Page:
On Wednesday, a melancholy accident, attended with the loss of nine lives, occurred on Lough Derg, on the Upper [ie non-tidal] Shannon, by the upsetting of a boat in its passage across the lake from Williamstown to Dromineer. The nine men were jobbers, six of them belonging to Nenagh, and three to Cork, and were returning from a fair in the county Galway.
The accident is said to have been owing to their having carried two cows with them yoked to the boat, one of which, having burst the ties that confined it, became unmanageable, and in a few minutes the boat being upset, all on board were engulphed in the deep.
The Warder and Dublin Weekly Mail 3 March 1849, quoting Limerick Reporter
Posted in Economic activities, Historical matters, Ireland, Irish inland waterways vessels, Operations, Passenger traffic, Safety, Shannon, The cattle trade, waterways
Tagged cattle, Clare, Cork, cows, Dromineer, drowned, Galway, Lough Derg, Nenagh, Shannon, Tipperary, Williamstown
Several complaints having been made to the Mayor, that respectable persons are debarred from walking on THE BANKS OF THE CANAL, THE PUBLIC WALKS ON THE RIVER AND THE QUAYS, in consequence of Men BATHING there, and thus INDECENTLY EXPOSING THEIR PERSONS, which, being an OFFENCE INDICTABLE AT COMMON LAW, any PERSONS found BATHING for the future in ANY PLACE OF PUBLIC RESORT will be PROSECUTED; and any PERSONS AGGRIEVED by such INDELICATE EXPOSURE OF PERSONS will, upon application to the Mayor, obtain every redress.
Mayor’s Office, Exchange, Limerick
Limerick Chronicle 10 July 1839
Posted in Ashore, Canals, Extant waterways, Historical matters, Irish waterways general, People, Shannon, Water sports activities, Waterways management
Tagged bathing, canal, indecent exposure, Limerick, mayor, Shannon
Sunday last, as a small boat, in which were four boys, was passing between Baal’s Bridge and the New Bridge, it suddenly upset, and the boys were in imminent danger, struggling in the water; two of them clung to the wooden pillars of the temporary bridge, and held on until a boat, belonging to Poole Gabbett Esq, came to their assistance, and picked them up. The others would have been carried off by the tide but for a man named Frawley, who rushed into the riber with his clothes on, and at the risk of his life, succeeded in bringing them safe on shore.
Limerick Chronicle 18 June 1845
Posted in Extant waterways, Historical matters, Ireland, People, Safety, Shannon
Tagged Abbey River, Baal's Bridge, Frawley, Limerick, Mathew Bridge, New Bridge, Poole Gabbett, Shannon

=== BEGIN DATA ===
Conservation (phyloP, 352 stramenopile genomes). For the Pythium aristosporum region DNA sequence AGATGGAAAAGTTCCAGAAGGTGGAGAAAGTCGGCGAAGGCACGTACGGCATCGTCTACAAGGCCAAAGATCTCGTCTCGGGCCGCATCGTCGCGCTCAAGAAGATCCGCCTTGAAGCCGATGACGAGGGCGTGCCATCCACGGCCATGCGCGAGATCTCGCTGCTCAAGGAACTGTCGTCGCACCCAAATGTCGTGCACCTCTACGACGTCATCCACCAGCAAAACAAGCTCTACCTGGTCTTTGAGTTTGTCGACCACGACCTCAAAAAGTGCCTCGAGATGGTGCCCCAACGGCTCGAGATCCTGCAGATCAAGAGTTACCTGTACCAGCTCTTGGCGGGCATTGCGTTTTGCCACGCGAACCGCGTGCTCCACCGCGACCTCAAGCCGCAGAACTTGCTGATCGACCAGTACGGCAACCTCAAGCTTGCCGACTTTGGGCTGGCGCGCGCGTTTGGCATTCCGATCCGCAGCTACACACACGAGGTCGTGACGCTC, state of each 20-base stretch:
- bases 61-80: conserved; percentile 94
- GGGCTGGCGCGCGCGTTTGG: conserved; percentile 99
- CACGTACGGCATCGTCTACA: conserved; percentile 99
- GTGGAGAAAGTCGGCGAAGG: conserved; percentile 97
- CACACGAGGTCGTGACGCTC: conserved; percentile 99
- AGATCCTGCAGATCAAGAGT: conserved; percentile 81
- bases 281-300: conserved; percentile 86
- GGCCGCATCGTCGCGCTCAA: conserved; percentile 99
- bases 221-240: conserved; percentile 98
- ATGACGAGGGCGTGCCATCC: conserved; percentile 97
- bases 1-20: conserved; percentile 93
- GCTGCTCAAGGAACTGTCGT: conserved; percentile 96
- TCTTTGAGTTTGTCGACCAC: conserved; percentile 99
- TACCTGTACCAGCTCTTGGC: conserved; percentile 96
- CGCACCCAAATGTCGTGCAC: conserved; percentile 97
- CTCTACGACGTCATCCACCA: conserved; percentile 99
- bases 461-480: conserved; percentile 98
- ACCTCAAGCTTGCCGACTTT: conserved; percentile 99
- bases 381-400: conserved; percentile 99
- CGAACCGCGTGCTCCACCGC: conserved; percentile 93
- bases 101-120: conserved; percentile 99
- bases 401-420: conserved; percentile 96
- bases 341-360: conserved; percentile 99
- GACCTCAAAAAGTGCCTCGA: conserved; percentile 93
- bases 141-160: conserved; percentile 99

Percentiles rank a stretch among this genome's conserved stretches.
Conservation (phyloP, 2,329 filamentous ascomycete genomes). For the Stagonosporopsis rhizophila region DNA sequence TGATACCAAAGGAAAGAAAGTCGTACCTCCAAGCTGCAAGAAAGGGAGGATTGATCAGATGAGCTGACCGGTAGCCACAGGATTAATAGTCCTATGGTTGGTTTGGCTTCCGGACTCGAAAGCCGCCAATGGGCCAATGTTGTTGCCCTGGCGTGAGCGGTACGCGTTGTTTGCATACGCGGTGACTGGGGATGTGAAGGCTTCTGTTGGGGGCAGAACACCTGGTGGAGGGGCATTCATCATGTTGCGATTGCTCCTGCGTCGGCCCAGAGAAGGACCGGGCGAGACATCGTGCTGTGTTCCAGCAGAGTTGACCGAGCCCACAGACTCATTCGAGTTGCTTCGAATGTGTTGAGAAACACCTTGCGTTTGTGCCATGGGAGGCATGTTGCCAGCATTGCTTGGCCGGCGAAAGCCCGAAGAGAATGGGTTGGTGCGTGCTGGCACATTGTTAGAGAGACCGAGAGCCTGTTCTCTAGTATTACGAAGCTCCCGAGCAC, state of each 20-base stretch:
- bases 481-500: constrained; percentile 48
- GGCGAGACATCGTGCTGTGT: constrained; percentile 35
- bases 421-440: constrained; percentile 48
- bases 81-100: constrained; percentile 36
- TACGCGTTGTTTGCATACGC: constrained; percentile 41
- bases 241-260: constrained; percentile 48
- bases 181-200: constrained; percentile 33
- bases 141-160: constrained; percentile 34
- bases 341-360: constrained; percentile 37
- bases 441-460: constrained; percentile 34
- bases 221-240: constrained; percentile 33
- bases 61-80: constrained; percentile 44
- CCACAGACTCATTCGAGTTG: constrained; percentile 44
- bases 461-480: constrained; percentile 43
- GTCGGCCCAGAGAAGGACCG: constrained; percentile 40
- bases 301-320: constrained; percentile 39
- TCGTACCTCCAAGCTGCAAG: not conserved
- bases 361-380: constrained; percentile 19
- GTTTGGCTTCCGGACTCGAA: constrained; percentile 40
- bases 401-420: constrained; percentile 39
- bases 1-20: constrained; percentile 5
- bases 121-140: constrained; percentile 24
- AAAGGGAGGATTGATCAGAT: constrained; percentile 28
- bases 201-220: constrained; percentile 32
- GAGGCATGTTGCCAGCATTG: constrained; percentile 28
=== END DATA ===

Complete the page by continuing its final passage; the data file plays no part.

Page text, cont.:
The shortage of water for the Royal Canal has been covered a few times on these pages with pieces about its feeders in general, the Lough Owel feeder in particular and the proposed replacement supply from Lough Ennell. Last I heard, the Lough Ennell proposal had become a matter for Irish Water rather than for the local authority, which sent the whole thing back to the drawing-board but if, Gentle Reader, you have more recent information, do please leave a Comment below.
A recent post about the inadequacy of back-pumping from the Inny led to a discussion in the Comments, from which it became plain that the Lough Owel feeder was well below normal levels and that the water supply to Mullingar, never mind that to the canal, was seriously inadequate. I was prompted to suggest that one of these might be the best type of boat for the Royal.
But I see from the blatts that the seventh cavalry, in the shape of Irish Water (whistling Garryowen, of course), intends to take water from Lough Ree to supply Athlone, Mullingar and Moate.
Perhaps there will be some to spare for the Royal Canal.
Posted in Ashore, Built heritage, Canals, Economic activities, Engineering and construction, Extant waterways, Industrial heritage, Ireland, Modern matters, Operations, Shannon, waterways, Waterways management
Tagged Garryowen, irish water, Lough Owel, Lough Ree, Mullingar, Royal Canal, Shannon, water
Some new items about early carrying on the Grand Canal or by the Grand Canal Company.
Posted in Canals, Charles Wye Williams, Economic activities, Engineering and construction, Extant waterways, Historical matters, Industrial heritage, Ireland, Irish inland waterways vessels, Operations, People, Sea, Shannon, shannon estuary, The cattle trade, The grain trade, waterways, Waterways management
Tagged Barrow, farming repository, Grand Canal, Shannon